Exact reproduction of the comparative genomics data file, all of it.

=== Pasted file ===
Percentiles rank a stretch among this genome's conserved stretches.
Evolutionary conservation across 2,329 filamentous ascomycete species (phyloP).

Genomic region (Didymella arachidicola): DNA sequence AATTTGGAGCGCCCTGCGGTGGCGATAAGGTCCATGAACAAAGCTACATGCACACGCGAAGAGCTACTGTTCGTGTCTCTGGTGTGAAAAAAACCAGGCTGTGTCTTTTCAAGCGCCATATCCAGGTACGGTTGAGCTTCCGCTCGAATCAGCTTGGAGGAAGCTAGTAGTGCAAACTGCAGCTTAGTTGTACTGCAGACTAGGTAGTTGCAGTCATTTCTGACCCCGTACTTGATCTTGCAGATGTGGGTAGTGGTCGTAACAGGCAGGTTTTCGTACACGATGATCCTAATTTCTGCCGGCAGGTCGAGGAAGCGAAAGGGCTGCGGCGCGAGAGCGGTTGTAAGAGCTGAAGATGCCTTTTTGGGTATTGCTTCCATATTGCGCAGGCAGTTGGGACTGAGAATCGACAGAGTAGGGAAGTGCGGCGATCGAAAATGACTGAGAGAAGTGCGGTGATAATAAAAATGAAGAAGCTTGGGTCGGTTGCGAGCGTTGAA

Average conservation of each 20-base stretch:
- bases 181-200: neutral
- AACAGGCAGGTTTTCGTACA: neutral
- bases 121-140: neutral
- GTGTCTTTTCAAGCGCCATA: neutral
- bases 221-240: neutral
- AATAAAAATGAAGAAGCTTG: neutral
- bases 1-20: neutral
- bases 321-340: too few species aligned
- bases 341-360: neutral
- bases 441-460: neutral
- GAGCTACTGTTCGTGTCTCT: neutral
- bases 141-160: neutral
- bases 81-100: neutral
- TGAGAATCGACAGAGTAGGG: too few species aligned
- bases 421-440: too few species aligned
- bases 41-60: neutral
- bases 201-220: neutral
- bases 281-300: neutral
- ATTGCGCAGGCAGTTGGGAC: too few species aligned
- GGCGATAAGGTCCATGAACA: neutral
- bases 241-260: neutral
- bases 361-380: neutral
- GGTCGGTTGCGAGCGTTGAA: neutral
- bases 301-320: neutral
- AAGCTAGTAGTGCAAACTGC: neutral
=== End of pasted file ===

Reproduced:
Percentiles rank a stretch among this genome's conserved stretches.
Evolutionary conservation across 2,329 filamentous ascomycete species (phyloP).

Genomic region (Didymella arachidicola): DNA sequence AATTTGGAGCGCCCTGCGGTGGCGATAAGGTCCATGAACAAAGCTACATGCACACGCGAAGAGCTACTGTTCGTGTCTCTGGTGTGAAAAAAACCAGGCTGTGTCTTTTCAAGCGCCATATCCAGGTACGGTTGAGCTTCCGCTCGAATCAGCTTGGAGGAAGCTAGTAGTGCAAACTGCAGCTTAGTTGTACTGCAGACTAGGTAGTTGCAGTCATTTCTGACCCCGTACTTGATCTTGCAGATGTGGGTAGTGGTCGTAACAGGCAGGTTTTCGTACACGATGATCCTAATTTCTGCCGGCAGGTCGAGGAAGCGAAAGGGCTGCGGCGCGAGAGCGGTTGTAAGAGCTGAAGATGCCTTTTTGGGTATTGCTTCCATATTGCGCAGGCAGTTGGGACTGAGAATCGACAGAGTAGGGAAGTGCGGCGATCGAAAATGACTGAGAGAAGTGCGGTGATAATAAAAATGAAGAAGCTTGGGTCGGTTGCGAGCGTTGAA

Average conservation of each 20-base stretch:
- bases 181-200: neutral
- AACAGGCAGGTTTTCGTACA: neutral
- bases 121-140: neutral
- GTGTCTTTTCAAGCGCCATA: neutral
- bases 221-240: neutral
- AATAAAAATGAAGAAGCTTG: neutral
- bases 1-20: neutral
- bases 321-340: too few species aligned
- bases 341-360: neutral
- bases 441-460: neutral
- GAGCTACTGTTCGTGTCTCT: neutral
- bases 141-160: neutral
- bases 81-100: neutral
- TGAGAATCGACAGAGTAGGG: too few species aligned
- bases 421-440: too few species aligned
- bases 41-60: neutral
- bases 201-220: neutral
- bases 281-300: neutral
- ATTGCGCAGGCAGTTGGGAC: too few species aligned
- GGCGATAAGGTCCATGAACA: neutral
- bases 241-260: neutral
- bases 361-380: neutral
- GGTCGGTTGCGAGCGTTGAA: neutral
- bases 301-320: neutral
- AAGCTAGTAGTGCAAACTGC: neutral